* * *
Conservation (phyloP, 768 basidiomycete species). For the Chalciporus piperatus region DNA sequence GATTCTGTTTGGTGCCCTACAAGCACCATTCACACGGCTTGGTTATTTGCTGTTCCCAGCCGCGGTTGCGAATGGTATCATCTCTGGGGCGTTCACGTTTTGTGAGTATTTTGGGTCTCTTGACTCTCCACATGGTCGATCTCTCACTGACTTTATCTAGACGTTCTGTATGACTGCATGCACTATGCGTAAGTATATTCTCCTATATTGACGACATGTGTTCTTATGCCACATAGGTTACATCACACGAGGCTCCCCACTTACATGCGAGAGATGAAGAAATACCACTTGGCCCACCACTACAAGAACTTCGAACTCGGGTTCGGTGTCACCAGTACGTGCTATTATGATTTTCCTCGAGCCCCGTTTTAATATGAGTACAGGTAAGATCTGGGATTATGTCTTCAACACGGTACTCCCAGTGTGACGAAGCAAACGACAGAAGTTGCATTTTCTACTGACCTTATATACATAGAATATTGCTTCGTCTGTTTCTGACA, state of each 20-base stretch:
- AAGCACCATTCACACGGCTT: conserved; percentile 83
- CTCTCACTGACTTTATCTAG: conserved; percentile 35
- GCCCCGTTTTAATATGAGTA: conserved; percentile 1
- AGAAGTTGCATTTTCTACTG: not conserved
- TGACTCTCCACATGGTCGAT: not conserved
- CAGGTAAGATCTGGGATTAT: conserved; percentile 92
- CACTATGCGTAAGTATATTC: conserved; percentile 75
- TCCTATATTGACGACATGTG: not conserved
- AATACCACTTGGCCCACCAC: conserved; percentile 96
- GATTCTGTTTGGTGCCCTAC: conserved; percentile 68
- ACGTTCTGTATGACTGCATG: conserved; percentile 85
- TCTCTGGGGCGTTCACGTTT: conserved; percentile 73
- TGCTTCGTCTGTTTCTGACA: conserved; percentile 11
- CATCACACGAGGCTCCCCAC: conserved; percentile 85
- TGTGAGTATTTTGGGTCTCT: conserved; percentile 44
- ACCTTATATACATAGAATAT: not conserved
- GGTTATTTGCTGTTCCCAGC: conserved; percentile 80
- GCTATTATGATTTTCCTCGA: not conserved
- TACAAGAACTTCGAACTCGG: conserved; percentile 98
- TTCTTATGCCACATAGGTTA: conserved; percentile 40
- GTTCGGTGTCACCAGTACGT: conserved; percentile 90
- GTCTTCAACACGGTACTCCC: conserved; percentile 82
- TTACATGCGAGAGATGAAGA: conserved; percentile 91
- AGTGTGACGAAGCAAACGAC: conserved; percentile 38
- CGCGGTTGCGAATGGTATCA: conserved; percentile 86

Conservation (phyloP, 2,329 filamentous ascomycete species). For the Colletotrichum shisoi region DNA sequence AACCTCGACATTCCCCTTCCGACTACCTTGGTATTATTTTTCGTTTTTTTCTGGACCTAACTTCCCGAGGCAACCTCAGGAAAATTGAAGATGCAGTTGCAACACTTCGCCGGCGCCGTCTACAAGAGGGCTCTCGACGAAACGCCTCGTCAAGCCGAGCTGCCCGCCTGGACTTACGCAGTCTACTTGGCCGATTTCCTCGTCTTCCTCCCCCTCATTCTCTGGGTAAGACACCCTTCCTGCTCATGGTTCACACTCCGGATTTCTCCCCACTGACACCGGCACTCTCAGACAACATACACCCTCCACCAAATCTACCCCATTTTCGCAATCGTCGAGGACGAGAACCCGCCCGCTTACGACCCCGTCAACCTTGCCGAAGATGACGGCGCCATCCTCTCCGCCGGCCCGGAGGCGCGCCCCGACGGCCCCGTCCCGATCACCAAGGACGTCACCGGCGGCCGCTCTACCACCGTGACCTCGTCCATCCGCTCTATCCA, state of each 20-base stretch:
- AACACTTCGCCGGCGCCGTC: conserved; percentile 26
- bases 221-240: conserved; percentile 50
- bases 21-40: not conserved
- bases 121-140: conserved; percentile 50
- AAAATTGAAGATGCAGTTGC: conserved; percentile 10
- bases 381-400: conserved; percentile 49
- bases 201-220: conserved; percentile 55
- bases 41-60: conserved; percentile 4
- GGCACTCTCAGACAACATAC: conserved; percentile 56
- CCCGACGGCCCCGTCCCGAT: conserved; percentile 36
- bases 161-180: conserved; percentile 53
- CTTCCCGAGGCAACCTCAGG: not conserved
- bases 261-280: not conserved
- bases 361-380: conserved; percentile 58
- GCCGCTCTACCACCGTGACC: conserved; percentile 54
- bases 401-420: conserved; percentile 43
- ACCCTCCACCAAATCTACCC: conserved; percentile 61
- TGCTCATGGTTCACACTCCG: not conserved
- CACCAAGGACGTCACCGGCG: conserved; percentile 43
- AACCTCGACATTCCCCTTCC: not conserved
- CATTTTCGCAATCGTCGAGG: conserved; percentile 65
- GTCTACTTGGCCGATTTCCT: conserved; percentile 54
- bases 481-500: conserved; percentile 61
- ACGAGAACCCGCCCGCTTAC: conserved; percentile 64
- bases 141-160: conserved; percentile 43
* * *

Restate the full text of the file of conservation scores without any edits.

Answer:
Conservation (phyloP, 768 basidiomycete species). For the Chalciporus piperatus region DNA sequence GATTCTGTTTGGTGCCCTACAAGCACCATTCACACGGCTTGGTTATTTGCTGTTCCCAGCCGCGGTTGCGAATGGTATCATCTCTGGGGCGTTCACGTTTTGTGAGTATTTTGGGTCTCTTGACTCTCCACATGGTCGATCTCTCACTGACTTTATCTAGACGTTCTGTATGACTGCATGCACTATGCGTAAGTATATTCTCCTATATTGACGACATGTGTTCTTATGCCACATAGGTTACATCACACGAGGCTCCCCACTTACATGCGAGAGATGAAGAAATACCACTTGGCCCACCACTACAAGAACTTCGAACTCGGGTTCGGTGTCACCAGTACGTGCTATTATGATTTTCCTCGAGCCCCGTTTTAATATGAGTACAGGTAAGATCTGGGATTATGTCTTCAACACGGTACTCCCAGTGTGACGAAGCAAACGACAGAAGTTGCATTTTCTACTGACCTTATATACATAGAATATTGCTTCGTCTGTTTCTGACA, state of each 20-base stretch:
- AAGCACCATTCACACGGCTT: conserved; percentile 83
- CTCTCACTGACTTTATCTAG: conserved; percentile 35
- GCCCCGTTTTAATATGAGTA: conserved; percentile 1
- AGAAGTTGCATTTTCTACTG: not conserved
- TGACTCTCCACATGGTCGAT: not conserved
- CAGGTAAGATCTGGGATTAT: conserved; percentile 92
- CACTATGCGTAAGTATATTC: conserved; percentile 75
- TCCTATATTGACGACATGTG: not conserved
- AATACCACTTGGCCCACCAC: conserved; percentile 96
- GATTCTGTTTGGTGCCCTAC: conserved; percentile 68
- ACGTTCTGTATGACTGCATG: conserved; percentile 85
- TCTCTGGGGCGTTCACGTTT: conserved; percentile 73
- TGCTTCGTCTGTTTCTGACA: conserved; percentile 11
- CATCACACGAGGCTCCCCAC: conserved; percentile 85
- TGTGAGTATTTTGGGTCTCT: conserved; percentile 44
- ACCTTATATACATAGAATAT: not conserved
- GGTTATTTGCTGTTCCCAGC: conserved; percentile 80
- GCTATTATGATTTTCCTCGA: not conserved
- TACAAGAACTTCGAACTCGG: conserved; percentile 98
- TTCTTATGCCACATAGGTTA: conserved; percentile 40
- GTTCGGTGTCACCAGTACGT: conserved; percentile 90
- GTCTTCAACACGGTACTCCC: conserved; percentile 82
- TTACATGCGAGAGATGAAGA: conserved; percentile 91
- AGTGTGACGAAGCAAACGAC: conserved; percentile 38
- CGCGGTTGCGAATGGTATCA: conserved; percentile 86

Conservation (phyloP, 2,329 filamentous ascomycete species). For the Colletotrichum shisoi region DNA sequence AACCTCGACATTCCCCTTCCGACTACCTTGGTATTATTTTTCGTTTTTTTCTGGACCTAACTTCCCGAGGCAACCTCAGGAAAATTGAAGATGCAGTTGCAACACTTCGCCGGCGCCGTCTACAAGAGGGCTCTCGACGAAACGCCTCGTCAAGCCGAGCTGCCCGCCTGGACTTACGCAGTCTACTTGGCCGATTTCCTCGTCTTCCTCCCCCTCATTCTCTGGGTAAGACACCCTTCCTGCTCATGGTTCACACTCCGGATTTCTCCCCACTGACACCGGCACTCTCAGACAACATACACCCTCCACCAAATCTACCCCATTTTCGCAATCGTCGAGGACGAGAACCCGCCCGCTTACGACCCCGTCAACCTTGCCGAAGATGACGGCGCCATCCTCTCCGCCGGCCCGGAGGCGCGCCCCGACGGCCCCGTCCCGATCACCAAGGACGTCACCGGCGGCCGCTCTACCACCGTGACCTCGTCCATCCGCTCTATCCA, state of each 20-base stretch:
- AACACTTCGCCGGCGCCGTC: conserved; percentile 26
- bases 221-240: conserved; percentile 50
- bases 21-40: not conserved
- bases 121-140: conserved; percentile 50
- AAAATTGAAGATGCAGTTGC: conserved; percentile 10
- bases 381-400: conserved; percentile 49
- bases 201-220: conserved; percentile 55
- bases 41-60: conserved; percentile 4
- GGCACTCTCAGACAACATAC: conserved; percentile 56
- CCCGACGGCCCCGTCCCGAT: conserved; percentile 36
- bases 161-180: conserved; percentile 53
- CTTCCCGAGGCAACCTCAGG: not conserved
- bases 261-280: not conserved
- bases 361-380: conserved; percentile 58
- GCCGCTCTACCACCGTGACC: conserved; percentile 54
- bases 401-420: conserved; percentile 43
- ACCCTCCACCAAATCTACCC: conserved; percentile 61
- TGCTCATGGTTCACACTCCG: not conserved
- CACCAAGGACGTCACCGGCG: conserved; percentile 43
- AACCTCGACATTCCCCTTCC: not conserved
- CATTTTCGCAATCGTCGAGG: conserved; percentile 65
- GTCTACTTGGCCGATTTCCT: conserved; percentile 54
- bases 481-500: conserved; percentile 61
- ACGAGAACCCGCCCGCTTAC: conserved; percentile 64
- bases 141-160: conserved; percentile 43